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Behind the scenes at Toyota's R&D center – Click above for high-res image gallery

Somehow, we're guessing that the "any publicity is good publicity" cliche isn't ringing particularly true with Toyota these days. That said, we do have to give some props to the automaker for being open about the current state of its recent recall woes. According to Toyota, roughly 3.2 million of its many recall notices have been fulfilled.

The past few days have seen a new rash of stories about Toyotas run amok. First, a 2009 Venza struck a house in Hamilton, Ontario. According to The Hamilton Spectator, the driver said he lost control of the vehicle after experiencing uncontrolled acceleration. While 2009-2010 Venzas were recalled for the infamous floor-mat issue, police have yet to determine whether the Hamilton incident was a result of faulty hardware or driver error. No one was injured.

Throughout all of the recent Toyota recall talk, the automaker has stated on numerous occasions that it has never found any sort of electronic defect that would cause unintended acceleration. Instead, Toyota insists that only floor mats and sticky accelerator pedals were to blame for the problems that owners have cited in recent months.

Could cosmic rays from space be to blame for Toyotas that uncontrollably speed out of control? Could such cosmic rays put you in danger of becoming a bright orange superhuman rocky man-Thing? These are the questions that a number of researchers are suggesting need a closer look to see if electronic glitches could be the root cause of Toyota's unexplainable rash of unintended acceleration.

The hits keep on coming for Toyota, with reports of unintended acceleration multiplying like rabbits with aphrodisiacs and grandstanding of all sorts going on at every level. Orange County, California District Attorney Tony Rackauckas has added another layer to the cake with a lawsuit alleging Toyota sold cars it knew had problems.

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Just yesterday, Toyota Motor Company's president Akio Toyoda (yep, the grandson of the company's founder) indicated that he had no intention of attending a February 24 Congressional hearing before the House Oversight Committee. Instead, Toyoda said that Yoshimi Inaba, president of Toyota's operations in North America, will appear on behalf of of the automaker.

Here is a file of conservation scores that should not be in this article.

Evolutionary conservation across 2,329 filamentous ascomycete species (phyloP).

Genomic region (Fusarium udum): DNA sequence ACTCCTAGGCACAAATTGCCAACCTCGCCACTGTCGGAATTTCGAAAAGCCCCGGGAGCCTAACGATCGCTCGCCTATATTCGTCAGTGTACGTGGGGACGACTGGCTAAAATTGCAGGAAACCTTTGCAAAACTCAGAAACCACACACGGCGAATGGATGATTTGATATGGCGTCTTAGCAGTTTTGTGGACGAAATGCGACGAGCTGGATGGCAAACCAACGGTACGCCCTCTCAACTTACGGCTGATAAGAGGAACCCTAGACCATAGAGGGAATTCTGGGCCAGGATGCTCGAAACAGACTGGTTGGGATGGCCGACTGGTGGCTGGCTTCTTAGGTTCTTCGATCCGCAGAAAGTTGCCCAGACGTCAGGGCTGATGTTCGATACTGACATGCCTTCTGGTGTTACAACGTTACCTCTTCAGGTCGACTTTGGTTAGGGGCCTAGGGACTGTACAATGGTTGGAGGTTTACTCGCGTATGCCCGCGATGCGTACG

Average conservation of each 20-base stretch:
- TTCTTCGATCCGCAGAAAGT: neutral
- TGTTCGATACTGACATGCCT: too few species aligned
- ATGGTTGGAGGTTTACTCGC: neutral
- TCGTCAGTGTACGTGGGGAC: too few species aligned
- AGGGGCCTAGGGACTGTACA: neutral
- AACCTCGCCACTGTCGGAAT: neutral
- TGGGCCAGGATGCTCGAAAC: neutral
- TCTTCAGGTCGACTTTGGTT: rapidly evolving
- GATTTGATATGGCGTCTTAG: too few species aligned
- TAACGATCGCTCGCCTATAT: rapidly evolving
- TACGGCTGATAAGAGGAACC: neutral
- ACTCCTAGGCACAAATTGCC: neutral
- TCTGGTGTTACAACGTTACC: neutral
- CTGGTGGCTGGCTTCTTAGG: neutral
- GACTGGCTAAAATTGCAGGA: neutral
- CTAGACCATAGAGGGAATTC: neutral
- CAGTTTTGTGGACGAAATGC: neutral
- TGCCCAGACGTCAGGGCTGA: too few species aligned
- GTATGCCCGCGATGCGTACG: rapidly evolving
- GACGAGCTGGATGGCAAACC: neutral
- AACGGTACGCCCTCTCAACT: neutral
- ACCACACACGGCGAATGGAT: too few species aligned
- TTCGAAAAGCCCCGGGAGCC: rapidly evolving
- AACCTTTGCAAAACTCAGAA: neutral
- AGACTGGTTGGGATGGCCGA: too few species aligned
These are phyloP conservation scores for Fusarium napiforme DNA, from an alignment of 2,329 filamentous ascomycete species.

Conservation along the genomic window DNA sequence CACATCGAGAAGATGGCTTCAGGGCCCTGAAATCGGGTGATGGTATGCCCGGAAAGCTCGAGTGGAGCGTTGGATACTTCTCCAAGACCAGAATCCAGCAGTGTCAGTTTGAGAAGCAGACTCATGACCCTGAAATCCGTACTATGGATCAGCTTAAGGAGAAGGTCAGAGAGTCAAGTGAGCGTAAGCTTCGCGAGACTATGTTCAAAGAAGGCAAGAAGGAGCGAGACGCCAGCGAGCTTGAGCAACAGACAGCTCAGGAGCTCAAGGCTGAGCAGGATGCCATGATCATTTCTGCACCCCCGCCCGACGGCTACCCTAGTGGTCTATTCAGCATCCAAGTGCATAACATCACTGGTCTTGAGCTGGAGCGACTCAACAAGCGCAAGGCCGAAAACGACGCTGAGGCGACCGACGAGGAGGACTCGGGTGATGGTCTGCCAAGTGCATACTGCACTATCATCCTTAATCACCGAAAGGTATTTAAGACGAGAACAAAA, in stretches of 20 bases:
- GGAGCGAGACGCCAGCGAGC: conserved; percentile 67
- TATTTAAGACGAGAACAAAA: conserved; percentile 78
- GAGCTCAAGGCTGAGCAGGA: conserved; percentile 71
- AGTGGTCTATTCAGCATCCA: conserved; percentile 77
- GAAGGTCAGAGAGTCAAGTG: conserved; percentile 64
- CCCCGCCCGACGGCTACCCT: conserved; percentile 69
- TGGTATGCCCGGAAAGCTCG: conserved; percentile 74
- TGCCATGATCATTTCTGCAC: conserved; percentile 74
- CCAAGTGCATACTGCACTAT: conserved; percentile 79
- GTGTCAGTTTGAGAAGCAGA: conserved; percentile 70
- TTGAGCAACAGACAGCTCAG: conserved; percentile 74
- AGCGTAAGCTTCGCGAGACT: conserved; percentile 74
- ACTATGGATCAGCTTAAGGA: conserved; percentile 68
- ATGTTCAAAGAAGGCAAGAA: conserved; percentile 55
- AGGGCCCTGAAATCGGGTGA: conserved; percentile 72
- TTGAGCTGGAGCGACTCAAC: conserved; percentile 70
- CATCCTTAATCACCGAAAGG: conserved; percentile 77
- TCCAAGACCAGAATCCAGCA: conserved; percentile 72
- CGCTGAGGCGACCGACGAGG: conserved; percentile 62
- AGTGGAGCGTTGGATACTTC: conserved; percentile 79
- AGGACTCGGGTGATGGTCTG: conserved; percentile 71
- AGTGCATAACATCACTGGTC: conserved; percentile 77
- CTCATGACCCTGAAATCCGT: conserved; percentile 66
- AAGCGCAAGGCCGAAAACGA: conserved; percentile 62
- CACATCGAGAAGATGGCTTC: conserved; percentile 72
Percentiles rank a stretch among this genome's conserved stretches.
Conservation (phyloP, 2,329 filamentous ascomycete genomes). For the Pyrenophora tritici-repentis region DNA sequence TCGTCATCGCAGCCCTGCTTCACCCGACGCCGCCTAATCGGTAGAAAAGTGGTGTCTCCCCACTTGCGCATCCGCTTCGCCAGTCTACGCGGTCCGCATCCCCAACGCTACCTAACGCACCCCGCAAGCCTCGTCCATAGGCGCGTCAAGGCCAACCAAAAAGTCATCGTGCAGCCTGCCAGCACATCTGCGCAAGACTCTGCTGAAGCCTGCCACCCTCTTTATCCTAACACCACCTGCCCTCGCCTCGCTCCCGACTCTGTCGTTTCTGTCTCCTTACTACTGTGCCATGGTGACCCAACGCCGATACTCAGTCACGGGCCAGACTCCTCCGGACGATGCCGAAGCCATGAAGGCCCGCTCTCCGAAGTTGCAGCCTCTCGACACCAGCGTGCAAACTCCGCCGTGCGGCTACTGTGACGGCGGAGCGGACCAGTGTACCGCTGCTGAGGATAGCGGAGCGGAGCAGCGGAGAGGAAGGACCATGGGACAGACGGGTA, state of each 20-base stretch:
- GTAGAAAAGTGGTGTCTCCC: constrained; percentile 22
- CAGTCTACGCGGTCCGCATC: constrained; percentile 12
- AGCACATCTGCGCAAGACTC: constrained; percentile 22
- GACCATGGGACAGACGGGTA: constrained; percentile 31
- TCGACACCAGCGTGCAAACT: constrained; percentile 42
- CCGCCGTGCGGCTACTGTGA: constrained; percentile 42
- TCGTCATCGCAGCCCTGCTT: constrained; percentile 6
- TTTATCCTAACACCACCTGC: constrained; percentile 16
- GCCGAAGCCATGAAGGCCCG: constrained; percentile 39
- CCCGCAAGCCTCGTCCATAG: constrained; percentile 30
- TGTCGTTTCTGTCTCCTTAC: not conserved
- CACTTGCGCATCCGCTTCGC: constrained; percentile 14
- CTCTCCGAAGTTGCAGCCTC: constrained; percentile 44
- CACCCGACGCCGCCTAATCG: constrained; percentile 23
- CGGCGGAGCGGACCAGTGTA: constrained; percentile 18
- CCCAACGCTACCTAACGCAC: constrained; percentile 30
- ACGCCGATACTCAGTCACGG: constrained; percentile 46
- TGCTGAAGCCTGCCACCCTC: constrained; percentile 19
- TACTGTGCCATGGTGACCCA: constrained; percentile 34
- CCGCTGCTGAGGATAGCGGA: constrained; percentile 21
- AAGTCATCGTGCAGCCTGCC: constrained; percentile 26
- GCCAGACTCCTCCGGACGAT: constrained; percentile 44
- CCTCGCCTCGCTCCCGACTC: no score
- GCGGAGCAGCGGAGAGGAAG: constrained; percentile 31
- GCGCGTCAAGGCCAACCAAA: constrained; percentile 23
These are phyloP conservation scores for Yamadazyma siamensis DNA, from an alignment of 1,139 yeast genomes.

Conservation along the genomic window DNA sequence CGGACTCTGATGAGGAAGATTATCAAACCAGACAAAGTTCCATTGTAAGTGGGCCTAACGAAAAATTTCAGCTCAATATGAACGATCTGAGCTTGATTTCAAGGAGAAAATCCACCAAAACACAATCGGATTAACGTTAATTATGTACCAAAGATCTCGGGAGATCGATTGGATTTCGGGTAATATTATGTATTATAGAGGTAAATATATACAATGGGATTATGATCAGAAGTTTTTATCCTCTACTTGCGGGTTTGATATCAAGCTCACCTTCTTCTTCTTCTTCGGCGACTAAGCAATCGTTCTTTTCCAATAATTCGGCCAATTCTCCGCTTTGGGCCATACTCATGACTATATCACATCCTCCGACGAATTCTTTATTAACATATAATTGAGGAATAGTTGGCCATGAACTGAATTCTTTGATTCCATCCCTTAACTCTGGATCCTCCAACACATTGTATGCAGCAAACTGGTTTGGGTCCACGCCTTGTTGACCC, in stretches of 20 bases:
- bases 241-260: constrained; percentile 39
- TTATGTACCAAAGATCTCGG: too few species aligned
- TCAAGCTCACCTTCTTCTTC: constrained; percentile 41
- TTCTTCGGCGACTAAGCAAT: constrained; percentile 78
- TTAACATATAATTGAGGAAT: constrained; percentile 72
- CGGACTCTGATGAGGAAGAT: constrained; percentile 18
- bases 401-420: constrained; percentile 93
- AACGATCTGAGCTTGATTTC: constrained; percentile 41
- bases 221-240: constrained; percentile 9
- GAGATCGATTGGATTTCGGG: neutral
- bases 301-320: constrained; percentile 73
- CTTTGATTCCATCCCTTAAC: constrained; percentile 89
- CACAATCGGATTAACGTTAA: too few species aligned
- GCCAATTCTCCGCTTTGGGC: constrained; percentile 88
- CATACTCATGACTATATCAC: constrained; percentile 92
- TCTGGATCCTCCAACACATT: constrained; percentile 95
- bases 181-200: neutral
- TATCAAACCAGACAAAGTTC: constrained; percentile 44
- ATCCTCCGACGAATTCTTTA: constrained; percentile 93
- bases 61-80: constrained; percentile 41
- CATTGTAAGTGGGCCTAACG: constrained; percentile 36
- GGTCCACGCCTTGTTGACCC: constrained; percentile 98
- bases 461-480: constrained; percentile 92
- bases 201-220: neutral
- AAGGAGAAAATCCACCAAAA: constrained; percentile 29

Another day, another major story on Toyota's recent recall woes. As you may have already heard, the National Highway Traffic and Safety Administration – and particularly U.S. Transportation Secretary Ray LaHood – is less than pleased with the way Toyota has handled its various vehicle callbacks.

Toyota's got its sticky-pedal fix in high gear, with dealers exorcising an impressive 50,000 unintended acceleration demons per day. Thus far, 225,000 of the several million recalled vehicles have already been repaired. Going all-in on the fix was the only choice for Toyota, anything less would telegraph an attitude of apathy toward safety, and brand perception has tumbled precipitously lately.

Man, when it rains, it absolutely pours. Especially if you're a carmaker called Toyota and are already embroiled in a credibility-killing (and sales-smothering) gas pedal recall plus another for defective floor mats. According to the Detroit Free Press, none other than U.S. Transportation Secretary Ray LaHood has absolutely blasted the Japanese giant, calling it "a little safety deaf" and noting he was upset that NHTSA officials had to fly to Japan "to remind Toyota management about its legal ob

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